Are Your Humanitarian Heartstrings Being Tugged in the Name of Empire?
Continued from previous page
Occasional qualms over such interventions are assuaged by the conviction that the government in question shouldn’t be jailing citizens who are seeking to promote political change and greater freedom. Even if Washington has its own agenda, the outcomes are still worth it. Thus the conviction quietly grows that there is no conflict between self-determination on the one hand and external funding, advice, and training on the other. That some local advocates of change oppose intervention (“Let us find our own way”) and don’t like having local leaders picked out as “human rights heroes” by their patrons in the West is rarely acknowledged.
Consider, for a moment, the situation in reverse. Let’s suppose the “democratization” model of social change had been applied by other countries to the civil rights mobilizations in the South in the 1950s and 1960s. Hundreds of NGOs move in, funded by France, India, England, Sweden, Cuba, and Israel. Critics of such foreign involvement are roundly dismissed in the international press as provincial supporters of the status quo. Certain black leaders are picked out and advised on how to organize and how to fight in the courts against a corrupt nontransparent local government. Individuals deemed suitable for global television are highlighted. Funding proposals proliferate. Foreign governments and NGOs call for local officials who are obstructing justice to be indicted. Certain state governors are accused of crimes against humanity for their brutal and illegal use of state power to block integration and their tacit acceptance of violent, even murderous police tactics.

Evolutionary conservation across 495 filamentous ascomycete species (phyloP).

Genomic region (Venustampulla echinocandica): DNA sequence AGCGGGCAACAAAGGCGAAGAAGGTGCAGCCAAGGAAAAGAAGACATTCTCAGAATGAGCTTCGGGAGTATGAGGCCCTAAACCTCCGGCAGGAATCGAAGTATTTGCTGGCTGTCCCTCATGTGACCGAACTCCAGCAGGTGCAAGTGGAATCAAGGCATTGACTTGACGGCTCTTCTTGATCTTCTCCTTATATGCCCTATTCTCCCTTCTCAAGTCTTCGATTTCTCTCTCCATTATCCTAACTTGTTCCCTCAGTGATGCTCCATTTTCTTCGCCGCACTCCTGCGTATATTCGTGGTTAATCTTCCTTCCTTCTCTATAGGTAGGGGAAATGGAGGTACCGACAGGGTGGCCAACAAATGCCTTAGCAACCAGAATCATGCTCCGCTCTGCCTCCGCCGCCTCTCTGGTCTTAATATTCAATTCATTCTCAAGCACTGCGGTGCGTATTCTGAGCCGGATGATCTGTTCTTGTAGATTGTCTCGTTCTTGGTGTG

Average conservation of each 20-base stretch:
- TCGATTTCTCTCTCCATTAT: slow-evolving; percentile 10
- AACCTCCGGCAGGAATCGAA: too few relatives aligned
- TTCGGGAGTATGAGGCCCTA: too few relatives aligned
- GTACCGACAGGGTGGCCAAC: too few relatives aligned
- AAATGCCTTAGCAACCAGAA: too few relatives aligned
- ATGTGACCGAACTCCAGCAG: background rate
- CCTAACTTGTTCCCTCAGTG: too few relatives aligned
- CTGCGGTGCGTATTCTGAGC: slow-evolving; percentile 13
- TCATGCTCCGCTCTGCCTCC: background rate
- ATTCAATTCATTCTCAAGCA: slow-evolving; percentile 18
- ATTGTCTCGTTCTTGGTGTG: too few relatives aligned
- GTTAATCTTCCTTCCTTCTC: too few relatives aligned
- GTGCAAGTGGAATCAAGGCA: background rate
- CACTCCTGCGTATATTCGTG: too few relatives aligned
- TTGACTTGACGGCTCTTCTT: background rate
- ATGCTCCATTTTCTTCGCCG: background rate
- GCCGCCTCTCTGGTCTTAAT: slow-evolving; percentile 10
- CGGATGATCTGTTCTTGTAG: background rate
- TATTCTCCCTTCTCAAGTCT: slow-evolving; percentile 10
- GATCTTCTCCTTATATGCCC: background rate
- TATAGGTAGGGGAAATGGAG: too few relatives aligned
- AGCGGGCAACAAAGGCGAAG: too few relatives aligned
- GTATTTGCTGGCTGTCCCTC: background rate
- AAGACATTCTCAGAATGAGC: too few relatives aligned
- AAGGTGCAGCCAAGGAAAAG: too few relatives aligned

Let us further suppose that leading foreign figures are not inclined to favor black power advocates like Malcolm X, denouncing them as opponents of human rights. Nor is there much empathetic understanding of protest traditions in the mold of W. E. B. Du Bois, Marcus Garvey, John Henry Brown, or even of Ghandian civil disobedience if it ends in violence. And what of foreign funds coming from quasi-governmental groups abroad? In point of fact, the paranoia over Communist influence was still high in Washington during these years and was used to justify surveillance of Martin Luther King Jr. and civil rights groups.
The possibilities and the complexities in this analogy can be taken further, but the conclusion is clear. It is simply inconceivable that anything like this could take place, then or today, in the world’s most powerful country. American laws preclude it, the media would denounce foreign meddling, and Congress and the FBI would immediately investigate.
Excerpted from IDEAL ILLUSIONS: How the U.S. Government Co-opted Human Rights by James Peck, published in March by Metropolitan Books, an imprint of Henry Holt and Company, LLC. Copyright (c) 2011 by James Peck. All rights reserved.